To break down what just happened: the symbol path syntax consists of multiple semi-colon-separated paths, each of which can be a local path, a cache, or a symbol server. Here are some example components:

cache*C:\syms

uses C:\syms as a cache for all components to its right.

srv*http://symserver/symbols

uses http://symserver/symbols as a symbol server. This can also be a share, i.e. \\symserver\symbols.

srv*C:\syms*http://symserver/symbols
cache*C:\syms;srv*http://symserver/symbols

are (I think) equivalent, and use C:\syms as a local cache for symbols from the remote symbol server. You can specify any number of cascading intermediate caches:

srv*C:\syms*\\symcache\symbols*http://symserver/symbols

When debugging issues with symbols, use !sym noisy to enable verbose symbol debugging info.

The source path is used differently. I’m not sure how source lookup works for built-in Windows modules, but when debugging your own drivers, the .sys and .dll files themselves contain the full local paths to the source files, so that you can list and step through your code out-of-the-box if you’re running windbg from the same machine where you built.

Anyway, back to actual debugging: you can attach to the system by restarting the VM. Note that windbg can only attach when the system starts up; you can’t attach to a running system. Once you’re in the debugger, you can hit ctrl-break to immediately break the target machine. You can try setting a breakpoint with bp, e.g., bp nt!NtReadFile. The word before the ! is the name of the module/driver (in this case we’re addressing the kernel), and the word after it is the name of the subroutine to break in. Your symbol path must be set up correctly to resolve these function names to addresses. You can also set breakpoints in your own driver, such as with bp mydriver!DriverEntry. It’s OK to set this before the driver is even loaded; bp will automatically behave like bu, which creates an unresolved breakpoint, to be resolved once the matching module is loaded. Note that if you update your sources while they’re open in windbg, you must close the file to refresh it.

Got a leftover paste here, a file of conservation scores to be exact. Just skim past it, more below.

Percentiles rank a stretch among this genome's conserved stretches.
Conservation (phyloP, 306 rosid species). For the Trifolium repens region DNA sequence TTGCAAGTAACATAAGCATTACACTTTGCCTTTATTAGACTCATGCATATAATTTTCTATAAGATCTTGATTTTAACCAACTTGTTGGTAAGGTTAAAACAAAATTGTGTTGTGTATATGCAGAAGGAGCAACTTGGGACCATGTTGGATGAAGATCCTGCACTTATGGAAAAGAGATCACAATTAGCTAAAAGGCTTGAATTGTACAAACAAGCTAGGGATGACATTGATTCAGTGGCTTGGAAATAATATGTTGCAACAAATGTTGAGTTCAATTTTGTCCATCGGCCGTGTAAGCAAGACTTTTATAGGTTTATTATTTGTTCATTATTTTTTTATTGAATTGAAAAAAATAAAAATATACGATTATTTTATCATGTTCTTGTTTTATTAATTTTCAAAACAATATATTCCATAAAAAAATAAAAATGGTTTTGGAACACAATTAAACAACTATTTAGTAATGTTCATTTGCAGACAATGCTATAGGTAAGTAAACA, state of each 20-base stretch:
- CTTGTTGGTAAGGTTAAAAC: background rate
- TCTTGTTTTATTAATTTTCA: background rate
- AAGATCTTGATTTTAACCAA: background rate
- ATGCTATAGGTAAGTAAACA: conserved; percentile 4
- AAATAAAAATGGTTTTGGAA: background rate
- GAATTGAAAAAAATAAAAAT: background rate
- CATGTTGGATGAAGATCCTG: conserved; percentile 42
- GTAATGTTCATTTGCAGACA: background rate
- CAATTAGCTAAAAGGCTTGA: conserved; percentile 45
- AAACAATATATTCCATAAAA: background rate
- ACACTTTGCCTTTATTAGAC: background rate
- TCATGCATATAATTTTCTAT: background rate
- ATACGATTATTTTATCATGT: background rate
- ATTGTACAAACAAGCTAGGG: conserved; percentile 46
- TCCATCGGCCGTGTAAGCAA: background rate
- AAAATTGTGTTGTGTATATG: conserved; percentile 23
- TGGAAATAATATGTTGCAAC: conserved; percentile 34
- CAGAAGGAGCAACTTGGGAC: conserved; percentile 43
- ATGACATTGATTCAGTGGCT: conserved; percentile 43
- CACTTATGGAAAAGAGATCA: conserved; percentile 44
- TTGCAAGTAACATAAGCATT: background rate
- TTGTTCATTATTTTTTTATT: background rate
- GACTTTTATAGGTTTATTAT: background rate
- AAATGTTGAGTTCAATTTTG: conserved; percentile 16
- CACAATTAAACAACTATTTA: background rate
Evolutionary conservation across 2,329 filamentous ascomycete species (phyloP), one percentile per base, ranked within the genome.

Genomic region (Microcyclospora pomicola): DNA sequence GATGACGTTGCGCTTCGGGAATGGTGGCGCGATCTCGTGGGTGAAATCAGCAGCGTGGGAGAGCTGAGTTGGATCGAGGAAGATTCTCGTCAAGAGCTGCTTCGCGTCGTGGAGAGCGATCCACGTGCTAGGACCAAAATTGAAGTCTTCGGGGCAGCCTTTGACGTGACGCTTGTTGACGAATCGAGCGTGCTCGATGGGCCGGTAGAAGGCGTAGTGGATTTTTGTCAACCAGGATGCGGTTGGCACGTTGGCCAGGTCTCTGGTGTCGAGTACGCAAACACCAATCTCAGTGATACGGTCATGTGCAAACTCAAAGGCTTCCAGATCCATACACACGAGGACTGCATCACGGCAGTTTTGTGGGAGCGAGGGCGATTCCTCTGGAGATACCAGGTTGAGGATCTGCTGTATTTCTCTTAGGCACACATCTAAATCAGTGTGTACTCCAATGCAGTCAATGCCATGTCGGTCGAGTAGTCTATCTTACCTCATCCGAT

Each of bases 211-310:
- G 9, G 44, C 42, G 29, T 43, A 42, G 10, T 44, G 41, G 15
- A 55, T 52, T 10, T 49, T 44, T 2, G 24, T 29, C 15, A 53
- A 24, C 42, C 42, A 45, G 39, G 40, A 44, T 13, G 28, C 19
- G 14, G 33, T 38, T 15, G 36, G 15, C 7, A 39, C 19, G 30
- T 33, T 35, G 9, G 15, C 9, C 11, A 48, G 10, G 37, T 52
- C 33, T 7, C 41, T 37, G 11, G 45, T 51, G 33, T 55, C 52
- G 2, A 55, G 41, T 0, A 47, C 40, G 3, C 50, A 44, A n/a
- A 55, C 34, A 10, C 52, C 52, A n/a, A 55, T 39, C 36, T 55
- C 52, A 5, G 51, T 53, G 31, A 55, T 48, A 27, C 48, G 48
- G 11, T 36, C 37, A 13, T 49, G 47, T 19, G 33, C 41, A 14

To continue, enter g. Play around with the debugger, and consult the documentation – the WDK is well-documented.

IE and Chrome

IE7 (2006) introduced Protected Mode, which runs browser tabs in separate, sandboxed processes to isolate tabs from each other and from the OS, communicating with central Broker processes that remain privileged and provide system services. Chrome’s architecture was designed similarly.

IE7’s Protected Mode uses Vista’s Mandatory Integrity Control, which prevents processes from modifying any files, allowing them to write only to locations marked as low, such as Temporary Internet Files. Files touched by processes are marked with their integrity level. Integrity Levels correspond to Internet Zones. Chrome on Vista also leverages MIC.

IE8 introduced InPrivate, among a bevy of other features. InPrivate is similar to Incognito browsing in Chrome.

Application-based packet filtering on Linux

iptables can’t filter on process ID or any other “direct” application identifier, which means you can’t say things like, “Allow only Firefox to send/receive any packets.” However, it can filter on user/group ID, allowing you to do user-based packet filtering, so that you can at least restrict applications if you run them as a certain uid/gid. The owner module (xt_owner) matches the owner of the socket (man iptables for more details).

# iptables -m owner --help
iptables v1.4.4
[...]
owner match options:
[!] --uid-owner userid[-userid]      Match local UID
[!] --gid-owner groupid[-groupid]    Match local GID
[!] --socket-exists                  Match if socket exists

Of course, this all applies only to local sockets; if this system is serving as a router for other hosts, then you don’t have the uid/gid information for their sockets (if their OS even has those notions).